Rob Edwards is young but even he won the League Two title with Forest Green last season, Mark Robins has already achieved two promotions in his second stint at Coventry alone, while Tony Mowbray has had 19 years in the industry.

On top of that, Boro have defensive concerns, especially over the centre-back partner for the imperious Darragh Lenihan, and key man Jonny Howson is not expected to return.

There are some doubts over Ramsey’s availability, though it could be that he’s been rested in the last four games: a theory fuelled by the fact he’s been called up to the Young Lions squad for the Under-20s World Cup, which is happening in the same month as the Play-Offs.

While form under Carrick has been fantastic, there has been a drop-off: eight points from the last 24 available.

Part of that could be down to circumstance, as they knew their Play-Off fate for much of that time, but if recent form is deemed key, Boro’s leaves something to be desired.




Why they might win it


Mark Robins’ journey with Coventry City has been astonishing, with the returning manager picking up the club from it’s lowest ebb in 2017, winning the EFL Trophy, two promotions including the League One title, and continual progression culminating in a highest finish in 17 years.

The story has created an emotional bond between Robins and the Sky Blue Army, something simply impossible for Edwards, Carrick and Mowbray to have at Luton, Middlesbrough and Sunderland – regardless of how well they’ve done – having taken charge in-season.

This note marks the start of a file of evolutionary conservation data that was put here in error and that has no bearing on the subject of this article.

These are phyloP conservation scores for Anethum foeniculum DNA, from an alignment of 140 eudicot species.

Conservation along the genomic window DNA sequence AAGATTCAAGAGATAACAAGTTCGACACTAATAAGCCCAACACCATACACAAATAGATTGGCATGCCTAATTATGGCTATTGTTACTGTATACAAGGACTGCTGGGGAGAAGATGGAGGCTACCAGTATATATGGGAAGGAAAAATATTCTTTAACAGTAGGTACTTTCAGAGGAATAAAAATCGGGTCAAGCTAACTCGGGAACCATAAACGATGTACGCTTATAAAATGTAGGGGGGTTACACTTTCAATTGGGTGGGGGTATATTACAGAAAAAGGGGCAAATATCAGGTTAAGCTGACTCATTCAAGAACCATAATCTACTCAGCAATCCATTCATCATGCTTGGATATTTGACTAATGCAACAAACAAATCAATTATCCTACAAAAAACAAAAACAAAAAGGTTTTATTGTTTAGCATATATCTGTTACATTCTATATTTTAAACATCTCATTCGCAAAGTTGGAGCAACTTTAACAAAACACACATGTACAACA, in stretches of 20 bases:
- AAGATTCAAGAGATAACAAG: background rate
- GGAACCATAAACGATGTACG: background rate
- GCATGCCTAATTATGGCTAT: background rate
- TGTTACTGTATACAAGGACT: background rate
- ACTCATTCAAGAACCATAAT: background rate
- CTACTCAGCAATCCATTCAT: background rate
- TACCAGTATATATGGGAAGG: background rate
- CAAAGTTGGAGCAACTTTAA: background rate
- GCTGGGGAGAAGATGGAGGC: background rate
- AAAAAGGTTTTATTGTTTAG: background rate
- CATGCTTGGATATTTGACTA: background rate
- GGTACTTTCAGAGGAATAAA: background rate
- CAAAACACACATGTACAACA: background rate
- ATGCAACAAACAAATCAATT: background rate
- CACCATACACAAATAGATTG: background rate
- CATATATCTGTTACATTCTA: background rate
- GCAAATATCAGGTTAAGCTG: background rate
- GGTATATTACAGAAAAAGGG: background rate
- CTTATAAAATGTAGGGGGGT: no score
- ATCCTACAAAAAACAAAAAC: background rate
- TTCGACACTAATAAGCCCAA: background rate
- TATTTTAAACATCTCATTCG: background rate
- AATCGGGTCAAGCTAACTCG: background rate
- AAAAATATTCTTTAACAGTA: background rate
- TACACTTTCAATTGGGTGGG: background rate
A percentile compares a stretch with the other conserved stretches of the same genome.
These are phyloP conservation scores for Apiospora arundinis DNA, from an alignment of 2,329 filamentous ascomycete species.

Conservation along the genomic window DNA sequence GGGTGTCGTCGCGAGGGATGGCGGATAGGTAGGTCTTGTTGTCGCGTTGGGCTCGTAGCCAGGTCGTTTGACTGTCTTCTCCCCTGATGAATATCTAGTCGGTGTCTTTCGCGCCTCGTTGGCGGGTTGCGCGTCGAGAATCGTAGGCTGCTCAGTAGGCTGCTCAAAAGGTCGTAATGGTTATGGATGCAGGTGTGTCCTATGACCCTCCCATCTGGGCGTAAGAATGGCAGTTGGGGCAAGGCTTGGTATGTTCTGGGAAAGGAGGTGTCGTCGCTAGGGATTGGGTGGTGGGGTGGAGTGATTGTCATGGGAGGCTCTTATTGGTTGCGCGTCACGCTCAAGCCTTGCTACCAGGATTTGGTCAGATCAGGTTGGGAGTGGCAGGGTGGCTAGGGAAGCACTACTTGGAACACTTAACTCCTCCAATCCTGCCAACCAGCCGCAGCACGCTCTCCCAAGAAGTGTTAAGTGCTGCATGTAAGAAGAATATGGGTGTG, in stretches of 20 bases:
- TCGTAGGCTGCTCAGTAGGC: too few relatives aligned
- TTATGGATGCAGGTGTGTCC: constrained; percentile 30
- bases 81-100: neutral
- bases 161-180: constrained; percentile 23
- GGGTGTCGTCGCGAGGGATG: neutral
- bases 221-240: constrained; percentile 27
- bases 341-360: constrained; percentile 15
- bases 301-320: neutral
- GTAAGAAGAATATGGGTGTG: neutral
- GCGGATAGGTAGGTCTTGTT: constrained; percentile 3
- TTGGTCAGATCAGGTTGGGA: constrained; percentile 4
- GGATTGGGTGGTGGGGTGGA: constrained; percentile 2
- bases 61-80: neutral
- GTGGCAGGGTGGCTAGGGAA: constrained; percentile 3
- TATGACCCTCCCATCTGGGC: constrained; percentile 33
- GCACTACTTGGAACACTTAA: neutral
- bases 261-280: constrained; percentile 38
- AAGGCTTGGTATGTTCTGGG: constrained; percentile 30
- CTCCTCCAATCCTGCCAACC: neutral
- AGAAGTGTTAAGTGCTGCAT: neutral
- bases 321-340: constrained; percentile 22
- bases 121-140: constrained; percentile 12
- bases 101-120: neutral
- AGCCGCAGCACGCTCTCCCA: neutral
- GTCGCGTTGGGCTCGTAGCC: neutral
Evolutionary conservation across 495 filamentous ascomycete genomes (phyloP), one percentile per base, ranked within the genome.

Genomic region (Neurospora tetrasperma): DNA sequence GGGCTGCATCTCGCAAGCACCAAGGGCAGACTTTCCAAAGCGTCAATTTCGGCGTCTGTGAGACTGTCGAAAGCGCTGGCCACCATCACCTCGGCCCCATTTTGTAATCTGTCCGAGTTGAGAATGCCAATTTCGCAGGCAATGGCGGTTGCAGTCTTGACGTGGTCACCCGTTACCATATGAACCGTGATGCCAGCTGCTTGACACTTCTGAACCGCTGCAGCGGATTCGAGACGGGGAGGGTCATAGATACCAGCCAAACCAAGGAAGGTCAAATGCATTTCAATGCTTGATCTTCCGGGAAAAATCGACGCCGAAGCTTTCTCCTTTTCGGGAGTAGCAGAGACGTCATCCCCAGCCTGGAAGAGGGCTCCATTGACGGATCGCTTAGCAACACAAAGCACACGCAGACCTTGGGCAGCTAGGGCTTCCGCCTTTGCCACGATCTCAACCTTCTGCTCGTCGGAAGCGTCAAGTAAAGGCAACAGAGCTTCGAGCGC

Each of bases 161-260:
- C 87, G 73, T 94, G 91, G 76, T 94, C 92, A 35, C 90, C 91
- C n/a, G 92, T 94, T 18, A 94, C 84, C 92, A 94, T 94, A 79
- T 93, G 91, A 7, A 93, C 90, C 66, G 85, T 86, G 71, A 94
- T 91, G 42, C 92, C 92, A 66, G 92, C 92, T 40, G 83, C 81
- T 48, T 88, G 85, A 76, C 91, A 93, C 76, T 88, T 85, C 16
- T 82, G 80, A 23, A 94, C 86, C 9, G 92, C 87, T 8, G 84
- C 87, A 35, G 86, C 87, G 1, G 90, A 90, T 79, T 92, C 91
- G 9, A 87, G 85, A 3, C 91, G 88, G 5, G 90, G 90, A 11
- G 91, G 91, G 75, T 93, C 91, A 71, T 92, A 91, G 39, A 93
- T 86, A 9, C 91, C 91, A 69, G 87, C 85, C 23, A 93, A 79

Not only that, the Midlanders boast easily the best centre-forward in the competition in Viktor Gyokeres, who has been a thorn in opponents with his strength, stamina, persistence, skill, agility, and ruthless finishing, bagging 21 goals with 10 assists to boot.

Gus Hamer, meanwhile, is an excellent midfielder: energetic and tenacious, with an eye for a stunning long-range pass.


Why they might not


Coventry are not a two-man team, by any stretch – the likes of Kyle McFadzean and Callum Doyle have fared superbly in defence – but they do rely on Hamer and Gyokeres heavily for flair and individual quality, in an otherwise functional, industrious unit.

If opponents can find a way to nullify the duo, therefore, Coventry could struggle for alternative ideas.

And, while Luton, for instance, have wing-backs like Cody Drameh whom they can be happy with both defensively and going forward, Coventry don’t have a jack of all trades.

Robins tends to pair a steady but limited wing-back in Fankaty Dabo or Jake Bidwell, with a more gifted but enigmatic type in Brooke Norton-Cuffy or Josh Wilson-Esbrand, on the right and left respectively.

This may bring balance, but it may also allow opponents to target the more talented wing-back and funnel the ball across to the favourable side, or keep a speedy outlet behind the one who stays high up the pitch.




Why they might win it


The attacking midfield options.